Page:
Introduction | Conventional application | Increasing the suction gas temperature (superheat) | Increasing the degree of liquid subcooling as it enters the expansion valve | Evaporator booster | Air cooled condenser booster | Installation | Acknowledgements & further reading


Fig 1. Cast aluminium heat interchanger.

The use of heat interchangers, either as an aid to performance or a solution to a problem, has been custom and practice in the commercial refrigeration industry for many years, often with virtually no consideration of both theoretical or practical concepts.

They can be found applied in refrigerant systems in many different ways for many different reasons. Here we cover the most common uses these refrigerant heat interchangers.

Conventional application.


The most common application and original concept is to install the heat interchanger adjacent to the evaporator and thermostatic expansion valve as shown in Fig 2, below:

Fig 2. The conventional heat interchanger application.

Virtually all refrigeration systems will benefit from a heat interchanger providing it is not undersized so that the suction side pressure drop nullifies the advantages or, on low temperature applications, is oversized so that the suction superheat and consequently the discharge temperature, is too high.

In this application the heat interchanger has two effect: increasing the gas temperature (superheat) as it enters the compressor suction and increasing the degree of liquid subcooling as it enters the expansion valve.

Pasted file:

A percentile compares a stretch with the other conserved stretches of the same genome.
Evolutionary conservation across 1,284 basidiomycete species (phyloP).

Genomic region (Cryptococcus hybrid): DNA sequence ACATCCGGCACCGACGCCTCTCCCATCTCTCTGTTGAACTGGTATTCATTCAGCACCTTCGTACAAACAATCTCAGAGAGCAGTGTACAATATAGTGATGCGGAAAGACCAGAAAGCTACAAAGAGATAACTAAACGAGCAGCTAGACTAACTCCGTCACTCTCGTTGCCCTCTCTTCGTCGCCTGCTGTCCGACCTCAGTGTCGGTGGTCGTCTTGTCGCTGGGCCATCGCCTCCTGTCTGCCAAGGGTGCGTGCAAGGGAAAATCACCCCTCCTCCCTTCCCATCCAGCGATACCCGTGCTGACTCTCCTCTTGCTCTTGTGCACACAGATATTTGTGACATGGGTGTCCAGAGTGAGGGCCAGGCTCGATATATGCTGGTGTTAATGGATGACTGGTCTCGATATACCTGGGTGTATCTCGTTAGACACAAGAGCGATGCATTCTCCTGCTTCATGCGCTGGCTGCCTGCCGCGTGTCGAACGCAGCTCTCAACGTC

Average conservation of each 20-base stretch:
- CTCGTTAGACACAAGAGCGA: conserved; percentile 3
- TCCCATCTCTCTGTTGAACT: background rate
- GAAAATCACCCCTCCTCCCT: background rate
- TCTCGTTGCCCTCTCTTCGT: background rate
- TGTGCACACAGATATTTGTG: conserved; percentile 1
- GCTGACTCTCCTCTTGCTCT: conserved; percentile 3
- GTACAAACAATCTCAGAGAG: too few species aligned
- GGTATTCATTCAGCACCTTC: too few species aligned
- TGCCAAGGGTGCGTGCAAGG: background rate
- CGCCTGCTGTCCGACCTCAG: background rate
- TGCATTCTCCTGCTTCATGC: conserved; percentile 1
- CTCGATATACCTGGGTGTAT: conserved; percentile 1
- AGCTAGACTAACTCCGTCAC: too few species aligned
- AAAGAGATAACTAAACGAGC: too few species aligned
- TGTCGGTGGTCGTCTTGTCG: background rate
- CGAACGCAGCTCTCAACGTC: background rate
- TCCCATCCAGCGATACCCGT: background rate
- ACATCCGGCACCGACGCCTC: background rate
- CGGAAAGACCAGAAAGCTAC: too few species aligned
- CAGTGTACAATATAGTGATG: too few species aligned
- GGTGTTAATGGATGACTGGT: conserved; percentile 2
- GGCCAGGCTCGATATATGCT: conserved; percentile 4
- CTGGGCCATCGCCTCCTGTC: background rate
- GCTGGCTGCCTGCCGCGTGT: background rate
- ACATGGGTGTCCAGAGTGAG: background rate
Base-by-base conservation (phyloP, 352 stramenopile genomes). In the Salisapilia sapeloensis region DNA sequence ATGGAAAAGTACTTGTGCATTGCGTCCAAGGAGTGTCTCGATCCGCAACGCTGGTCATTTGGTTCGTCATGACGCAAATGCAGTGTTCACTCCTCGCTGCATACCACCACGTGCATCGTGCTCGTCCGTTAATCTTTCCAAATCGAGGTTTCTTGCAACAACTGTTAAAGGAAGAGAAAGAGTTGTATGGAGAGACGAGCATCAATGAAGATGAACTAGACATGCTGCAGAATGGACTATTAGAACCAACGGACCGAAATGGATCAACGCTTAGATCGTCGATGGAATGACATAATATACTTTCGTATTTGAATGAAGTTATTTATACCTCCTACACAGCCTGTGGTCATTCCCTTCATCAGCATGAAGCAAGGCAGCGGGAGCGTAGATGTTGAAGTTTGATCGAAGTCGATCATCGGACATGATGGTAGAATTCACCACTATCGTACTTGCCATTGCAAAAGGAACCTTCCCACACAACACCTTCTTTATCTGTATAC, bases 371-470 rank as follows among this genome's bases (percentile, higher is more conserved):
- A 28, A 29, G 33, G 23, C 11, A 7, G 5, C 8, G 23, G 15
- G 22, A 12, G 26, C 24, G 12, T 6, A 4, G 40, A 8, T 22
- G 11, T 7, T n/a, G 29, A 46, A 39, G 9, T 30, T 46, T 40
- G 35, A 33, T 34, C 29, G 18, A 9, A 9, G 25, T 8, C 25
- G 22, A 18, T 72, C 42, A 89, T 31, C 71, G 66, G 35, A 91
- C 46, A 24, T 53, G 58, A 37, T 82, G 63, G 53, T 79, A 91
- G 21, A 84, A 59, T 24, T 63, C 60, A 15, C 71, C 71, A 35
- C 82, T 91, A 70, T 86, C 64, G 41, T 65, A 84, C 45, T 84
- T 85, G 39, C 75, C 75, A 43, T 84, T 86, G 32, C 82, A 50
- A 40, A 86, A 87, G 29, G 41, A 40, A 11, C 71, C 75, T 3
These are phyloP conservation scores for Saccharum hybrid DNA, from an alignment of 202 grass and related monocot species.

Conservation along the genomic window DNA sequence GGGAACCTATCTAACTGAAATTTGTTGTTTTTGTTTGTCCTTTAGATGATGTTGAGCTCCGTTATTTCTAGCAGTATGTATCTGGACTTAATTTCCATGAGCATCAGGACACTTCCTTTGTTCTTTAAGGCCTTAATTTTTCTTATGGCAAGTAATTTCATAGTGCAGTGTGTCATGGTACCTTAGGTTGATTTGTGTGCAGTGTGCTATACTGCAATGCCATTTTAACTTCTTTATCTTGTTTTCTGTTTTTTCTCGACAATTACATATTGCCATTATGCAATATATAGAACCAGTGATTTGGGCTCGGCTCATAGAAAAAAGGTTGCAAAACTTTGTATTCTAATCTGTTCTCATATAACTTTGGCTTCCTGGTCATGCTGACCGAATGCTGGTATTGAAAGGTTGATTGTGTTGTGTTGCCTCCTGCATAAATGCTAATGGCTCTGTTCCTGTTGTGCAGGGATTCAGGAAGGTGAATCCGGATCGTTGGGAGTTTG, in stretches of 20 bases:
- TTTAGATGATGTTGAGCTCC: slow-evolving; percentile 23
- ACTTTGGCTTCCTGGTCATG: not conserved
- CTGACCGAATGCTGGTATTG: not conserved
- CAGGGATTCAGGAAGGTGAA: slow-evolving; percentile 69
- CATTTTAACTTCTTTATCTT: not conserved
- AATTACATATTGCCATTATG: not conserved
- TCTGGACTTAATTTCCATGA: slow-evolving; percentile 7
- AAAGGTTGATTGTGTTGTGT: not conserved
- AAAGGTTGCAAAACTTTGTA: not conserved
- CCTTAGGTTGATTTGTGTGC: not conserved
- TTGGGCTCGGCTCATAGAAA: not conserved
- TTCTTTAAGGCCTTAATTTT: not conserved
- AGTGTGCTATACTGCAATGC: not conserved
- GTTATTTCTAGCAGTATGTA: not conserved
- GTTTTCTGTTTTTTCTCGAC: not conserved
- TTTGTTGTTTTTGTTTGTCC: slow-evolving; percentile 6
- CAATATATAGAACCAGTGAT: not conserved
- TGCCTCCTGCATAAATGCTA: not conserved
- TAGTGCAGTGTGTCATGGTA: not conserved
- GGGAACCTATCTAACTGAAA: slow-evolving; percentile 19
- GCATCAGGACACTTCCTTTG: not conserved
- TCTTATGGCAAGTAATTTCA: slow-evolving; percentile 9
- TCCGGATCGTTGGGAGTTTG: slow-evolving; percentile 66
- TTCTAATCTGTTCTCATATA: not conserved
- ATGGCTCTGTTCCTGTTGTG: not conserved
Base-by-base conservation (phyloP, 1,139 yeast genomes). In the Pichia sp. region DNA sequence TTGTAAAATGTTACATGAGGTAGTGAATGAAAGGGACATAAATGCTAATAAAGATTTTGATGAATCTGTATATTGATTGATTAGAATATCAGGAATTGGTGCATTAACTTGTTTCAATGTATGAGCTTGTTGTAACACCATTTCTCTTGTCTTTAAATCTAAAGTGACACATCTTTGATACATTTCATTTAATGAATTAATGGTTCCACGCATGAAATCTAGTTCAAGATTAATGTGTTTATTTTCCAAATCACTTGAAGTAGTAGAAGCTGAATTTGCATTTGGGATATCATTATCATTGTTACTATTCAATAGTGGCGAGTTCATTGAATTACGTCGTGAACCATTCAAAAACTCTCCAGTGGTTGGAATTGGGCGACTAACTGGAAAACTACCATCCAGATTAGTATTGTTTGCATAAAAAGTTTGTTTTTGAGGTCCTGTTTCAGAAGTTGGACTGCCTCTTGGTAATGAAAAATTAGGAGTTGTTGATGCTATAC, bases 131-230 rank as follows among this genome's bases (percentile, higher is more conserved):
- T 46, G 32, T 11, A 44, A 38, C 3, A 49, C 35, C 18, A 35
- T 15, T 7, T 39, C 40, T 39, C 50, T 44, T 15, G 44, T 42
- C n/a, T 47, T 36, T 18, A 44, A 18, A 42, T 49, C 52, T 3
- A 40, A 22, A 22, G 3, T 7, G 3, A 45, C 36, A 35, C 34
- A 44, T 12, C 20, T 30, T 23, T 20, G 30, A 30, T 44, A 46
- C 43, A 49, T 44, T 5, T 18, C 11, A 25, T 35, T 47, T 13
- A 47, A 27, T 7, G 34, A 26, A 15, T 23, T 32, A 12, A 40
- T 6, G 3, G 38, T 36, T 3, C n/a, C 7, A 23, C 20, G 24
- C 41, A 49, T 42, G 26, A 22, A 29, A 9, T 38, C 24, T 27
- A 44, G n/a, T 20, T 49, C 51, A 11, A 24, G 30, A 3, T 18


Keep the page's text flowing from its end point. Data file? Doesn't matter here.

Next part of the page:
Increasing the suction gas temperature (superheat)


Most refrigeration compressors are rated at suction gas temperatures considerably above freezing point and to achieve this rating this heat must he extracted from the evaporator.

In most instances this is difficult to obtain from the evaporator in low temperature applications it is impossible, so consequently there can easily be a shortfall of 5% in the compressor rating and therefore the system capacity.

The only way that this superheat can be achieved, albeit indirectly, is from a heat interchanger which can be sized to restore and, sometimes, slightly increase the system evaporator capacity. This is achieved by superheating the suction gas and subcooling the refrigerant liquid in an exchange of heat, this sub heating then being usefully employed in the evaporator and fulfilling the requirements stated in the first paragraph.

The temperature interchange between the refrigerant vapour and the liquid is approximately equal too:

? t subcooled liquid = 'C' x ? t superheated vapour.

Liquid refrigerant entering the compressor can do considerable mechanical damage which a heat interchanger, selected for its normal duty, can prevent by boiling off or breaking up slugs of liquid refrigerant providing this is only an intermittent occurrence.

This is especially a problem on any close approach application, such as a low temperature cold store, which must operate at low TEV superheats, conditions at which instability is always likely to occur.

If "wet" refrigerant vapour continually enters the compressor it will have a detrimental effect on the lubricating system by diluting the oil and causing foaming. This can lead to excessive wear and even seizure of the moving parts.

This condition also has a de-rating effect on the pumping rate on the compressor, i.e. the system evaporator capacity, and continually washes the oil of the cylinder walls to increase the wear rate.

A heat interchanger sized for a normal duty will "dry" the refrigerant vapour and benefit the system with the related subcooling.

This arrangement utilises the cooling effect of the suction gas, which without a heat interchanger would probably be lost to the ambient in the suction line. In the heat interchanger this cooling effect is used to subcool the liquir refrigerant entering the expansion valve.